California egg production falling

09-05-2007 | |

California’s egg production has fallen to its lowest level in 50 years.

“The state has grown and grown, and urban encroachment is something that significantly impacts any farmer,” said poultry expert Doug Kuney with the University of California. “As the farmer fights off development, development fights off animal agriculture and all that comes with it.”
Was once No.1
According to the USDA, California was once the No.1 producer in the US. However, the number of chickens fell to 19.2 million in 2005, down from almost 40 million birds in the 1970s, when egg production reached highs of over 8.5 billion eggs. The state failed to reach the 5 billion egg mark in 2006 for the first time since 1959.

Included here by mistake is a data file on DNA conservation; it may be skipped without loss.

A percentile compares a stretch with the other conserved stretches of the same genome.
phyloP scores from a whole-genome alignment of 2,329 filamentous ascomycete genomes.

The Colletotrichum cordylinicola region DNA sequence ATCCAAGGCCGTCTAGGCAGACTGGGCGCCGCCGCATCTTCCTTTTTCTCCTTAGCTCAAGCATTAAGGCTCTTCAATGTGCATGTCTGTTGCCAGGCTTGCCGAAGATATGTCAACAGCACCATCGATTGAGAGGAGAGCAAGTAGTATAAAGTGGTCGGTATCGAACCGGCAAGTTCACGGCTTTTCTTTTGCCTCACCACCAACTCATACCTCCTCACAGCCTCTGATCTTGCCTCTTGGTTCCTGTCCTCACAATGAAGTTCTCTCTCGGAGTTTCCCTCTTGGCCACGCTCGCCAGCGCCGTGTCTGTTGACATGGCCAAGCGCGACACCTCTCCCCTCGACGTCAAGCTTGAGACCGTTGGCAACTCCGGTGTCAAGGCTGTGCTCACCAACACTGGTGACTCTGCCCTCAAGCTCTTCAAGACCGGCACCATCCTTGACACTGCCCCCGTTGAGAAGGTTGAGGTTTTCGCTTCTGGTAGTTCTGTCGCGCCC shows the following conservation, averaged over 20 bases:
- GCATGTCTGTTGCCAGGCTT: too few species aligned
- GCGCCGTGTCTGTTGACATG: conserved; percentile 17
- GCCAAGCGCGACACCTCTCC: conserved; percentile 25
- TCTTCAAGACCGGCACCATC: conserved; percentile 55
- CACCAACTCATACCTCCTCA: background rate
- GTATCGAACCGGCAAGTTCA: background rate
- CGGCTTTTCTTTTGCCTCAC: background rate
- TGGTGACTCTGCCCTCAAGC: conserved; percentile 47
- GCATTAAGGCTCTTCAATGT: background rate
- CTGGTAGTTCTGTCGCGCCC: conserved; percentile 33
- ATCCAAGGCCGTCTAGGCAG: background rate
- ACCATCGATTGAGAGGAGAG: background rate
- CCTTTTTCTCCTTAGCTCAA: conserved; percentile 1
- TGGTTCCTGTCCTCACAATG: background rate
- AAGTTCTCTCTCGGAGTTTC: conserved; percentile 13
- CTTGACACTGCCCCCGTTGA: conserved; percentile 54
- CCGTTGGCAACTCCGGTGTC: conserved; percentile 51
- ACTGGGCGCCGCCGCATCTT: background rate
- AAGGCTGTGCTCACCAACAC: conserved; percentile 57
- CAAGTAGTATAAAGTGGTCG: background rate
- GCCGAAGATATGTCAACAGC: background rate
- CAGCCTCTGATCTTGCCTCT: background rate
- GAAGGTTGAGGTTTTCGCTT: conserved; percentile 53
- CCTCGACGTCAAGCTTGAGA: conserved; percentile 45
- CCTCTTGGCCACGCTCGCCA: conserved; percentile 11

The amount California producers were paid for eggs has also dropped 37% from 2004 to $182 million in 2005 – the lowest value since 1962, according to the Department of Food and Agriculture.
Animal welfare adds to high costs
Consumers concerns are also a major issue. Burger King pledged to begin buying eggs from suppliers that do not keep their animals in cages. Organic products have become a booming business.
The high costs of being in the egg business is also discouraging smaller farms. The increased rules regarding animal welfare have added to high costs, which a small farm cannot sustain.
Kuney predicts egg production in California will fall into the hands of only a few big companies, as smaller farms slowly disappear.
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